6. Chicago Blackhawks, 24: Charlie Gardiner, Earl Seibert, Art Coulter, Roy Conacher, Doug Bentley, Max Bentley (brother of the preceding), Bill Mosienko, Bill Gadsby, Pierre Pilote, Bobby "the Golden Jet" Hull, Glenn "Mr. Goalie" Hall, Stan Mikita, Tony Esposito, Michel Goulet, Denis Savard, Ed Belfour, Frederic McLaughlin (owner), Arthur Wirtz (owner), Bill Wirtz (owner), Tommy Ivan (coach), Rudy Pilous (coach), Tommy Gorman (executive), Bob Pulford (executive, good player but never played for Hawks), Lloyd Petit (broadcaster).  Chris Chelios becomes eligible this year.

7. New York Islanders, 10: Denis Potvin, Billy Smith, Bryan Trottier, Mike Bossy, Clark Gillies, Dino Ciccarelli, Pat LaFontaine, Al Arbour (coach), Bill Torrey (executive), John "Jiggs" McDonald (broadcaster).  Bobby Nystrom will probably never make it.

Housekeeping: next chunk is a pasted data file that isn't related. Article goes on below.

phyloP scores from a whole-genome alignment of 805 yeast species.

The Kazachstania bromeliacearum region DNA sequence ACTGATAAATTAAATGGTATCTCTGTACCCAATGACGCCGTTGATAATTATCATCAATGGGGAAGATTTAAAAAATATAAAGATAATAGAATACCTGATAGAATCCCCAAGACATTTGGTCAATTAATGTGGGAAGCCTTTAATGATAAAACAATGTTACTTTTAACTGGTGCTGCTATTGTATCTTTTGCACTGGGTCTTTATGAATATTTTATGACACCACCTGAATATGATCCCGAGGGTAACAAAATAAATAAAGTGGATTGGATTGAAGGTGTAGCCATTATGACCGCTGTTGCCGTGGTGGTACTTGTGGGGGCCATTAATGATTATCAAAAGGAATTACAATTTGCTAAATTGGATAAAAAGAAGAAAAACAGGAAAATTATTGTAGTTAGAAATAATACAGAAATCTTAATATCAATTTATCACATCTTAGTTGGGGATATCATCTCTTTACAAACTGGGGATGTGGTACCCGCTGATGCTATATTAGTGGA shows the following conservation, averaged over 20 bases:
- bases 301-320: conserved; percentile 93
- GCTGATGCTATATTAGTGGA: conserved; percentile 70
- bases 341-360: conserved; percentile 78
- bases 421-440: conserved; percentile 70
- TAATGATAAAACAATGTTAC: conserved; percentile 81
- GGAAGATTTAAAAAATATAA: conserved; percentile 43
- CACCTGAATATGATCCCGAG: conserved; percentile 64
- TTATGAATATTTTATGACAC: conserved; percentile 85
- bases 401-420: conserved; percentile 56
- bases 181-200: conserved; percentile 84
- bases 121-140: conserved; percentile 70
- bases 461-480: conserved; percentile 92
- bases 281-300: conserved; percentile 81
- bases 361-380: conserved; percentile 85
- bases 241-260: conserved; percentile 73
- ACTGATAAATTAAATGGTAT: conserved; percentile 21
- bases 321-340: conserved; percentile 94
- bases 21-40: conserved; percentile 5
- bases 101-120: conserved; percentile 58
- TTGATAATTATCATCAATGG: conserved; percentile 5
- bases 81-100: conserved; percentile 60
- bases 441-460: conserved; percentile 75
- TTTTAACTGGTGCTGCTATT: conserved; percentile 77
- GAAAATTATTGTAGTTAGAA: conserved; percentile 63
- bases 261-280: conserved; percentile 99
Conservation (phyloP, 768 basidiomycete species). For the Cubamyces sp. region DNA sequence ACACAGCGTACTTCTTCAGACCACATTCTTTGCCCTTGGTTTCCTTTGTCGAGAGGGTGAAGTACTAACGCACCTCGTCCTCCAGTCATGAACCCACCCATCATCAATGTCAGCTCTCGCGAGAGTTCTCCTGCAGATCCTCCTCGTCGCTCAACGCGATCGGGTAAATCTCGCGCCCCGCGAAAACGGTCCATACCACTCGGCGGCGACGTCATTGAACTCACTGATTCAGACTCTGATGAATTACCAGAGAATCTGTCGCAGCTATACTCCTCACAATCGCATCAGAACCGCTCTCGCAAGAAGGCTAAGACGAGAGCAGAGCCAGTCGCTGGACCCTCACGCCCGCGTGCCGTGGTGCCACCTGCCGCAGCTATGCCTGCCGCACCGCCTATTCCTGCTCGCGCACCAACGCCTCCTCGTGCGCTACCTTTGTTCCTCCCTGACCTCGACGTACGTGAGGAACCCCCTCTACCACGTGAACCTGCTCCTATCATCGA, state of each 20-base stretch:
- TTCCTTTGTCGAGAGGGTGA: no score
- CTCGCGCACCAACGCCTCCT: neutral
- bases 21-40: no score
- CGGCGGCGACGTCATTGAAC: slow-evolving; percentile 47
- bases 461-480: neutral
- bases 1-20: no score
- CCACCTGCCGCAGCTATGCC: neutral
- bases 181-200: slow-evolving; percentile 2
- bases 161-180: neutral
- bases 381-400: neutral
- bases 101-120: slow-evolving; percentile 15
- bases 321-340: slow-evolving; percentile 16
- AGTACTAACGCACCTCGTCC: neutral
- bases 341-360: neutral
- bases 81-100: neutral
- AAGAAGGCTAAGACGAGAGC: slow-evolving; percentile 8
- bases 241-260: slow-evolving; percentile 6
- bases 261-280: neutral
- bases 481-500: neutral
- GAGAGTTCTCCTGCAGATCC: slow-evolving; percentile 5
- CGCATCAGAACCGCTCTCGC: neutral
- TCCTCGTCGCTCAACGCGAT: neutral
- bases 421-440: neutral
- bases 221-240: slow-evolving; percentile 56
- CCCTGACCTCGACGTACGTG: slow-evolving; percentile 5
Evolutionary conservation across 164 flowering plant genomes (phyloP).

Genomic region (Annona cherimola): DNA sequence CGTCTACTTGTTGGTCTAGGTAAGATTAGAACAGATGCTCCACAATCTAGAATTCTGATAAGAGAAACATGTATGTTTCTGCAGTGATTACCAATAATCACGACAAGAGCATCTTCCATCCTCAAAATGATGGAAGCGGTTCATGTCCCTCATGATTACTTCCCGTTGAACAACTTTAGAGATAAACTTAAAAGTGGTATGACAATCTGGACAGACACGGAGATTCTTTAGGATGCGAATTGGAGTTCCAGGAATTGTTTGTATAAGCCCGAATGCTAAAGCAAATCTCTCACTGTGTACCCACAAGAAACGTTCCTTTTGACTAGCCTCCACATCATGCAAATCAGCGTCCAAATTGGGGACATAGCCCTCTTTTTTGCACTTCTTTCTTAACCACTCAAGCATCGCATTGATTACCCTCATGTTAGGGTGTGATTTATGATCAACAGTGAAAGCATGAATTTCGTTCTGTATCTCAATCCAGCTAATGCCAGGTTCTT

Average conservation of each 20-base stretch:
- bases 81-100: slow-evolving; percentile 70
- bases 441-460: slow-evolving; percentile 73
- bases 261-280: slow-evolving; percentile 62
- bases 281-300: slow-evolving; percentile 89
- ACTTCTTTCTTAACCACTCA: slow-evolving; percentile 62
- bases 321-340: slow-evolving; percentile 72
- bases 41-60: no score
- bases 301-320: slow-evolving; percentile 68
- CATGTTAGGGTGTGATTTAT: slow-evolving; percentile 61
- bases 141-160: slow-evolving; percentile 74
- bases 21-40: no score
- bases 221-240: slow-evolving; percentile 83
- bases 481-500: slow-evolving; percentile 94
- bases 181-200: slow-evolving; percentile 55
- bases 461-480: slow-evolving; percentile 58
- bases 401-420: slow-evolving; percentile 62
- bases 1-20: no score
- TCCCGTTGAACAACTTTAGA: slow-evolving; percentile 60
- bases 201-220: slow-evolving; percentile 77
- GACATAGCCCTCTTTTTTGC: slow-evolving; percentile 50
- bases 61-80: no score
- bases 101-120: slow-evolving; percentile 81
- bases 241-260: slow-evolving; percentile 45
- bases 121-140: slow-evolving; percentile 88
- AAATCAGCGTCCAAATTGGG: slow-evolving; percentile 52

8. St. Louis Blues, 9: Glenn Hall, Bernie Federko, Doug Gilmour, Joe Mullen, Brett Hull, Al MacInnis, Scotty Bowman (coach), Lynn Patrick, (executive), Dan Kelly (broadcaster).  Although Doug Harvey and Jacques Plante were among the many Cup-winning veterans the Blues got in their first years, neither was with the team long enough to be included here.  Al Arbour was, but while he was an All-Star as a player, he was elected as an Islander coach, so he can't be counted here, either.

9. Calgary Flames, 8: Lanny McDonald, Al MacInnis, Doug Gilmour, Joe Mullen, Joe Nieuwendyk, Daryl Seaman (owner), Harley Hotchkiss (owner), Cliff Fletcher (executive).  Mike Vernon is eligible, but has strangely been denied thus far.  From their Atlanta days, their only HOFer is Bernie Geoffrion, elected as a Canadiens player, who was the Flames' first coach and then a broadcaster for them.